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What causes bleeding gums in adults? 8 possible reasons

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    Bleeding gums causes are numerous and range from gingivitis to trauma and impact injuries. We asked our dental experts to explain the most common cause of bleeding gums in adults, and they listed numerous issues, diseases, infections, and factors that might cause someone's gums to bleed.

    With that in mind, we take you through each of these potential causes in detail, so you can consider if they might be the cause of your bleeding gums. You can also contact your dentist directly for an exact diagnosis if you experience bleeding gums regularly.

    What causes bleeding gums?

    There are actually lots of bleeding gum causes, and it's not easy to generalize from person to person. Some people experience bleeding gums from time to time, while others might experience them regularly, perhaps on a daily or weekly occurrence.

    If you fall into the second category and experience bleeding gums regularly, you should plan a trip to see your dentist so they can diagnose and treat the underlying cause. But to give you an idea of what might be causing your gums to bleed, here are some of the most common bleeding gum causes:

    Gingivitis

    Gingivitis indicates the early onset of gum disease. Though not as serious as periodontitis, it can cause bleeding gums and increased sensitivity of your teeth.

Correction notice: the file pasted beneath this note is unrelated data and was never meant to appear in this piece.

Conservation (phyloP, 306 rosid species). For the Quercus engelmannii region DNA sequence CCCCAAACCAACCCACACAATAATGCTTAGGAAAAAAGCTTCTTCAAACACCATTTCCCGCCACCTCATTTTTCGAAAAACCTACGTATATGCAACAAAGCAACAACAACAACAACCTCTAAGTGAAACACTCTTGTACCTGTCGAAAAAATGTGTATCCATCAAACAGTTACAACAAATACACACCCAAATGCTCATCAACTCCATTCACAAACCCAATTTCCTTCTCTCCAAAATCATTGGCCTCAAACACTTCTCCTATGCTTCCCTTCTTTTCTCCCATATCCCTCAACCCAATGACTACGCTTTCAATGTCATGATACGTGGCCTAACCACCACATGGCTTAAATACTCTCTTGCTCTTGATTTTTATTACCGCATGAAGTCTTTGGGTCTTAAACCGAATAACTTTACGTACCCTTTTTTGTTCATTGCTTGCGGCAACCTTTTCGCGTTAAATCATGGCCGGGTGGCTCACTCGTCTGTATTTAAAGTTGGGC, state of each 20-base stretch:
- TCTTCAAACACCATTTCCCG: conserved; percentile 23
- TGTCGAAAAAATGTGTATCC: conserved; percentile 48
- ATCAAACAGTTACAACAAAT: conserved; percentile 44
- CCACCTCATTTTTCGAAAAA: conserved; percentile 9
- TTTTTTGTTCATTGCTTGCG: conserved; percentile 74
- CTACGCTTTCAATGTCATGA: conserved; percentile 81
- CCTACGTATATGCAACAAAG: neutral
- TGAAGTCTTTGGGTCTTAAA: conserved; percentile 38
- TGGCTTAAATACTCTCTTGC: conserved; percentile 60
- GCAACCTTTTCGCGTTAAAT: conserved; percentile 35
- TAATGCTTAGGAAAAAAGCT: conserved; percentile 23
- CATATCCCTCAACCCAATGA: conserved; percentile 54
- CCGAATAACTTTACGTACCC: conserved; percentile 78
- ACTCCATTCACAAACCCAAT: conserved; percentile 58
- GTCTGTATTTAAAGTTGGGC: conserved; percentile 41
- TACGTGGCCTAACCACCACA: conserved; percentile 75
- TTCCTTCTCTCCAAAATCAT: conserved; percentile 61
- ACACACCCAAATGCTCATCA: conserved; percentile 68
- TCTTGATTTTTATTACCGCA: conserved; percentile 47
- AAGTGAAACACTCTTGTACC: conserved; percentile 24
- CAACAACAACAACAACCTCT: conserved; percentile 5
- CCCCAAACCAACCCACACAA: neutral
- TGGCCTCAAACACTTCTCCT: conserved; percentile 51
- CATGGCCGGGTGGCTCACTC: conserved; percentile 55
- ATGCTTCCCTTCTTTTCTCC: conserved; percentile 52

It's usually caused by poor dental hygiene, and people who don't floss regularly or brush their teeth twice daily are more susceptible to gingivitis.

    The good news is that it can often be treated and reversed simply by improving your dental hygiene. Brushing your teeth 2-3 times per day with the Laifen Wave, using an antibacterial mouthwash, and flossing 2-3 times daily should be enough to improve your oral hygiene and keep gingivitis at bay.

    Plaque or tartar build-up

    Sometimes, plaque can irritate your gums and cause them to bleed. Plaque is the film of bacteria that has formed on your teeth. When plaque hardens, it becomes tartar, which is much more difficult to remove.

    Like gingivitis, both plaque and tartar are usually a result of poor dental hygiene, and if they are causing your gums to bleed, you should ask your dentist to clean and polish your teeth.

    Trauma or impact injury

    If you have fallen over or experienced trauma from an accident or a sports event, you might experience bleeding gums. This can often be a result of you biting your gums by accident, and it can be extremely painful.

    Just like other impact injuries, the wound inside your mouth should clear up by itself. But if you think you have damaged one of your teeth, you should contact your dentist.

    Pregnancy

    Hormone changes during pregnancy can lead to red and tender gums. For some women, this increases the likelihood of bleeding gums, particularly when flossing and brushing. In fact, around 50% of pregnant women may experience bleeding gums, so it's nothing to worry about if you notice this during your first trimester.

    Diet

    If you don't eat well and follow a diet that is high in processed foods and sugar, your gums are more susceptible to bleeding. Switching processed and refined foods for a diet rich in fruits and vegetables will help to protect your gums in the long run.